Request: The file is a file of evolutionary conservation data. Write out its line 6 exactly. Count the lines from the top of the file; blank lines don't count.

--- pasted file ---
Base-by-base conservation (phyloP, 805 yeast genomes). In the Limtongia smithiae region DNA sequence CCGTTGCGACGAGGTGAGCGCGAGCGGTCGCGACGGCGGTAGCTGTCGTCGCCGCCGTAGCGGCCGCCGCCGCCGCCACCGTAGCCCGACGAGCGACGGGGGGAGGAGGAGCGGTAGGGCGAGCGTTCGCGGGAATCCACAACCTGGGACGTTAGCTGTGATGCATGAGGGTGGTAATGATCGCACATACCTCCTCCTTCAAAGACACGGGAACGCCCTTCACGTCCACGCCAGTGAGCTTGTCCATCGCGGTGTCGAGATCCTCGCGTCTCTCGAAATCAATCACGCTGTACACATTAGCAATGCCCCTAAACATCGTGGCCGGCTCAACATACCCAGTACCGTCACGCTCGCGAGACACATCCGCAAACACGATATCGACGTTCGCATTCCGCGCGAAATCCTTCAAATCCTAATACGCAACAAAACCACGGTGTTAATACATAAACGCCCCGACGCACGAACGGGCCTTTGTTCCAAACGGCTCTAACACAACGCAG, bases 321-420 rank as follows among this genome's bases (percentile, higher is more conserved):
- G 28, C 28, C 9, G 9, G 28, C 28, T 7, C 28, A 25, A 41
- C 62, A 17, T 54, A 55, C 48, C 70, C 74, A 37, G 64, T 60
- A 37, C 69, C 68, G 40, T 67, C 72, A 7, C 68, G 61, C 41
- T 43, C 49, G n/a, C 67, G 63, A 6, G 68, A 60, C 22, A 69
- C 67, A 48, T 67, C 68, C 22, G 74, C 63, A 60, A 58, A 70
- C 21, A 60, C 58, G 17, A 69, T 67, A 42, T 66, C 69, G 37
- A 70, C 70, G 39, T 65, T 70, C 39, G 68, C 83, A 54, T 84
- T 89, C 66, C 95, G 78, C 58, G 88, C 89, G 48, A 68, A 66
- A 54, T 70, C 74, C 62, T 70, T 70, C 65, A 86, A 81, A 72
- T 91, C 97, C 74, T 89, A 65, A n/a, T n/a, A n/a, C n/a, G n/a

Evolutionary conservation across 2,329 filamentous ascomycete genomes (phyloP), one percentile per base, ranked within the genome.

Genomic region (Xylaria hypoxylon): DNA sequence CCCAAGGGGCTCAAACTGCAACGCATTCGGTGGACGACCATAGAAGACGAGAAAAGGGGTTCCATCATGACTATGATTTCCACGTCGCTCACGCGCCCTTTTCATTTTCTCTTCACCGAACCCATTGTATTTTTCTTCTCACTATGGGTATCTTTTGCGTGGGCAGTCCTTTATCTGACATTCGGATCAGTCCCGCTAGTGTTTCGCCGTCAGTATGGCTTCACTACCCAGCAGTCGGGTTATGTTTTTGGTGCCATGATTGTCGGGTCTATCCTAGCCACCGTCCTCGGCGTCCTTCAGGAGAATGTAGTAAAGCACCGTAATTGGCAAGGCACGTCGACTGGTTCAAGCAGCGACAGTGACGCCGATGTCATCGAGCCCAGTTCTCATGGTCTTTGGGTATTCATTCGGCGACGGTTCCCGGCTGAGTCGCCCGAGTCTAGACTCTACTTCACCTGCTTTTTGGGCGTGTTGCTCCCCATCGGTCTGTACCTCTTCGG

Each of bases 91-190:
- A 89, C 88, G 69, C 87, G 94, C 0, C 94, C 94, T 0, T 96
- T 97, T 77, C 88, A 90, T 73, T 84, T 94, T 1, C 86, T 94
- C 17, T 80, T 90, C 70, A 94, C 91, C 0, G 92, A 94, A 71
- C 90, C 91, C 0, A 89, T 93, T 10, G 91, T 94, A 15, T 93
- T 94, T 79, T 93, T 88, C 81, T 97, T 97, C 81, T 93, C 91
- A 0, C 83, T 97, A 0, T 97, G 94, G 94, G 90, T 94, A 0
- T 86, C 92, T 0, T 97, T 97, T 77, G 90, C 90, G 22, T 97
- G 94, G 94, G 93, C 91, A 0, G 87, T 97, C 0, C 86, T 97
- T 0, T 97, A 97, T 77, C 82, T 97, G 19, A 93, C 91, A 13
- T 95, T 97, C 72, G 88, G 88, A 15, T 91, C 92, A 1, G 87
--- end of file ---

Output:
- C 67, A 48, T 67, C 68, C 22, G 74, C 63, A 60, A 58, A 70